In my spring visit, I hoped to get a sense of a city as it enters its  teenage years. I would hike through slums where street merchants sold  black magic spices, then change my shirt to sip $15 cocktails in the  neon glamour of a Hard Rock bar. I would eat terrible chicken and  wonderful octopus. I’d spend time with locals, expats, artists,  entrepreneurs and a former gangster.

 

For now, Fabrega wanted to show me his interpretation of some of the  changes afoot. We drove to Costa del Este, a section of the city with a  skyline that looked like a concrete comb. Our destination was a pop-up  gallery that had opened the night before inside an unfinished retail  space at the bottom of a new white skyscraper. Sixteen of Fabrega’s  abstract paintings with bright yellows, blues and reds hung on the  concrete walls in an exhibition he called “Banana Republic.” It didn’t  take long to spot some common motifs: finger-shapes that formed no  hands, faucets that had no pipes and machines that could do no work.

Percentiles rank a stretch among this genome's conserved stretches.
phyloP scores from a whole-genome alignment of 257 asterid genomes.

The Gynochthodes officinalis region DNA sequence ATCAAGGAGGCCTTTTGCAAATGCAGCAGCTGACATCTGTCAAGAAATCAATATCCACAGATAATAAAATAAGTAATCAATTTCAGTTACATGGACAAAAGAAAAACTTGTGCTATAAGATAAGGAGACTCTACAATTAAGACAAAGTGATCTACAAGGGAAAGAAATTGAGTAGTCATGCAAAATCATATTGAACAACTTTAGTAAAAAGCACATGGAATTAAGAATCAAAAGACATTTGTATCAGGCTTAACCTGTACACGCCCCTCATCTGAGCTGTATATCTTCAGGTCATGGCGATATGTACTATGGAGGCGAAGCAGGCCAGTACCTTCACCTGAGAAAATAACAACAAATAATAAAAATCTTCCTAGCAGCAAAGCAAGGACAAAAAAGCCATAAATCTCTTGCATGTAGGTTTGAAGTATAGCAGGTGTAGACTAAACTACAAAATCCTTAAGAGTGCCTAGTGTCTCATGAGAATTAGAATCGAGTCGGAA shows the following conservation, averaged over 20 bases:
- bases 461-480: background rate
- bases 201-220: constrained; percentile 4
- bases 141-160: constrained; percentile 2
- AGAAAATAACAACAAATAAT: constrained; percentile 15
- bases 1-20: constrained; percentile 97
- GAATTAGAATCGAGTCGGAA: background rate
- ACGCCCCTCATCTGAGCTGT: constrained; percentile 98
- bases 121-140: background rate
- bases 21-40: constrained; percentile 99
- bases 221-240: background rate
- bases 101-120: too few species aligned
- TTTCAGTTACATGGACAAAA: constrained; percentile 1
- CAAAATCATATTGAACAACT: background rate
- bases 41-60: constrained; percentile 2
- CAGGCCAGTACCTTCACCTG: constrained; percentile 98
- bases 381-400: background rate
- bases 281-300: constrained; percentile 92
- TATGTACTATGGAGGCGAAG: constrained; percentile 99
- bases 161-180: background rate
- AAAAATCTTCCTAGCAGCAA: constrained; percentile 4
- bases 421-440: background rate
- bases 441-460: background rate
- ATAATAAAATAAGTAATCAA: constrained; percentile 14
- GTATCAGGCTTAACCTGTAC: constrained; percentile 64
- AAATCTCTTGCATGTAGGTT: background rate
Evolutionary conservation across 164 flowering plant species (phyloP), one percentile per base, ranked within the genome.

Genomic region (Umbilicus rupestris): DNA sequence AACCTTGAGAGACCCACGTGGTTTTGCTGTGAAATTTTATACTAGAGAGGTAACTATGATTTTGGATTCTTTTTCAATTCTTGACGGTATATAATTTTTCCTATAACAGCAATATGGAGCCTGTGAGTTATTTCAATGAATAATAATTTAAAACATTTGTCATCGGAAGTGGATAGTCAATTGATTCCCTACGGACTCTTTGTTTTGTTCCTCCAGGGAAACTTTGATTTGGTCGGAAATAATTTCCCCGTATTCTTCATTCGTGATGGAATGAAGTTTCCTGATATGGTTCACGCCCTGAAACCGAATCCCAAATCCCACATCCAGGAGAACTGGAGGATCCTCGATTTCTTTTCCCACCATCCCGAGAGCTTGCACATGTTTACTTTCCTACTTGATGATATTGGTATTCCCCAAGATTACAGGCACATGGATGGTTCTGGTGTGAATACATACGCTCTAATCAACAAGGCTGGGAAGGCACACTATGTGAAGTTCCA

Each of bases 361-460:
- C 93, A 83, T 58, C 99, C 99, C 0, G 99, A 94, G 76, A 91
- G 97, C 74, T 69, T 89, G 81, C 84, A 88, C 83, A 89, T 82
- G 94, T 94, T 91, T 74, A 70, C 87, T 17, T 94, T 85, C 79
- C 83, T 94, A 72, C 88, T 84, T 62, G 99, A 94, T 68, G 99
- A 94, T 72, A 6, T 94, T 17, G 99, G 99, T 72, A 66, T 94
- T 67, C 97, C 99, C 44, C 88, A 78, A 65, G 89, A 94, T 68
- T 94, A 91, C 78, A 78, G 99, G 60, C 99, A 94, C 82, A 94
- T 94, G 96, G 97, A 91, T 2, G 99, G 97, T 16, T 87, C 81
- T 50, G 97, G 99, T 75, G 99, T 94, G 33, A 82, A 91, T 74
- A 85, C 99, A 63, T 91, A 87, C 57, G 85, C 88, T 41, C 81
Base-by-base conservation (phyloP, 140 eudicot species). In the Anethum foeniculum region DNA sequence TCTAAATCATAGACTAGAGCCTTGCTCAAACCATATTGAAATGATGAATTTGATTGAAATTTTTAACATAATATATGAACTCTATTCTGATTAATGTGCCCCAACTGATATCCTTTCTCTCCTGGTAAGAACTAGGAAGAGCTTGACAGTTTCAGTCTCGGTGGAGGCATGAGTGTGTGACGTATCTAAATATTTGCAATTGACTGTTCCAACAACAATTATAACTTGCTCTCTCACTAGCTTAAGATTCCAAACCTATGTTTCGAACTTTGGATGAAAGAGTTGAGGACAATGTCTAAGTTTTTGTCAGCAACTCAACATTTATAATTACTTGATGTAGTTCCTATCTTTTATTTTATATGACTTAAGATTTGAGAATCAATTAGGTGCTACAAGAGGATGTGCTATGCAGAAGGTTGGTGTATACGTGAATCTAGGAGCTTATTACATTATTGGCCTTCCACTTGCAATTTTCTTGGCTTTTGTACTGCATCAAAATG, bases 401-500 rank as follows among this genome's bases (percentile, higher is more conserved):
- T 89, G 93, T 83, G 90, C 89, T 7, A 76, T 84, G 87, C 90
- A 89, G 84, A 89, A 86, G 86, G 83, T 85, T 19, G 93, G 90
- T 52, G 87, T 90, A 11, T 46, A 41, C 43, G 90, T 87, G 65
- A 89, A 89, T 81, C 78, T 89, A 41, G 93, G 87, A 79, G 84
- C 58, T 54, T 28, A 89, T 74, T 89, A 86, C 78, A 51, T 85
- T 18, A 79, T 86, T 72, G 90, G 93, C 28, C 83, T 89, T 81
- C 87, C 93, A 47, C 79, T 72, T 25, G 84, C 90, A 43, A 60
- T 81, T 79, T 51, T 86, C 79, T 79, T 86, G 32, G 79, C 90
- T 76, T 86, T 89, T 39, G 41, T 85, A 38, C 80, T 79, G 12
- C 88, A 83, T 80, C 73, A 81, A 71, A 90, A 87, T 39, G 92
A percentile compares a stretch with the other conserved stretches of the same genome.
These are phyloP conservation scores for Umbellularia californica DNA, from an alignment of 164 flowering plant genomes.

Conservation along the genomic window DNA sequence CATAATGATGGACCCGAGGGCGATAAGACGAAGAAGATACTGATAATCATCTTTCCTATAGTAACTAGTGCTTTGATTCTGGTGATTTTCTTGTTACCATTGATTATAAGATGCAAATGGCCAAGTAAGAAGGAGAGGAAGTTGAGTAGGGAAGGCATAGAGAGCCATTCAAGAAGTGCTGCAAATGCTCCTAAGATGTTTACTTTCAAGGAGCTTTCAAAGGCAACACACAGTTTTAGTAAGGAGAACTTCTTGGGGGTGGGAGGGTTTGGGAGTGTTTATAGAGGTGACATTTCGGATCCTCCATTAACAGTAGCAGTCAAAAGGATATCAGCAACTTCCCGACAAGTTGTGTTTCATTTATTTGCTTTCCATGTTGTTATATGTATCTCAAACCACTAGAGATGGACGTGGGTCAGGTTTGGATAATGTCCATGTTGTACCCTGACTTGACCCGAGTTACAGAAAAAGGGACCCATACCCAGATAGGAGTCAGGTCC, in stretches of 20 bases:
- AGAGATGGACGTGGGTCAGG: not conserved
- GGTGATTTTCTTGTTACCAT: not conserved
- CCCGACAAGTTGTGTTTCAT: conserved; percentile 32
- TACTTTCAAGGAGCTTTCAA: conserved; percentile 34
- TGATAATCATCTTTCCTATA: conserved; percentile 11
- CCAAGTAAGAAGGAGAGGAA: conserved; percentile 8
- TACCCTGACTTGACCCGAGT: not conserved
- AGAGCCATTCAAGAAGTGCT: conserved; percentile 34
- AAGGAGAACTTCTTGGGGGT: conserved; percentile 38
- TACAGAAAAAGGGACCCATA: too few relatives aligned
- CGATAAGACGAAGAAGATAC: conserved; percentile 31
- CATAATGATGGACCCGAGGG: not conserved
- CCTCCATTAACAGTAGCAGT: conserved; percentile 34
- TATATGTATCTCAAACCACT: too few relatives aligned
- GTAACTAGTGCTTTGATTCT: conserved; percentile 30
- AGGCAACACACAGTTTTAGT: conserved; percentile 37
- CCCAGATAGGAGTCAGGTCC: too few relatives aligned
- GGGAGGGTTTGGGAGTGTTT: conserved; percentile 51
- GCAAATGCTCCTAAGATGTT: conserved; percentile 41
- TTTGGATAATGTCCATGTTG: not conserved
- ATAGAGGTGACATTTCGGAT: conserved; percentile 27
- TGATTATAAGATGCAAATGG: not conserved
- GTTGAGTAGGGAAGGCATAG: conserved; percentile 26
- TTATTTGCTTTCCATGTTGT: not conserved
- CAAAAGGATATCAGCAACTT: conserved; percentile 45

“This is Panama,” Fabrega said with a shrug. “It’s beautiful, but it makes no sense.”

Panama has pretty much always been a bridge for cultures, conquerors  and, well, birds, but once that mishmash gets distilled into the 50-some  blocks of the colonial neighborhood of Casco Viejo, an eclectic, almost  Noah’s Ark-like vibrancy prevails. The Chinese run so many small  groceries here that Panamanians simply call the shops “Chinos.” The  French left their mark on the corner of Avenida A and Calle 4, where a  Parisian-style apartment building displays elegant rounded balconies.  You hear German, Portuguese and English on the streets.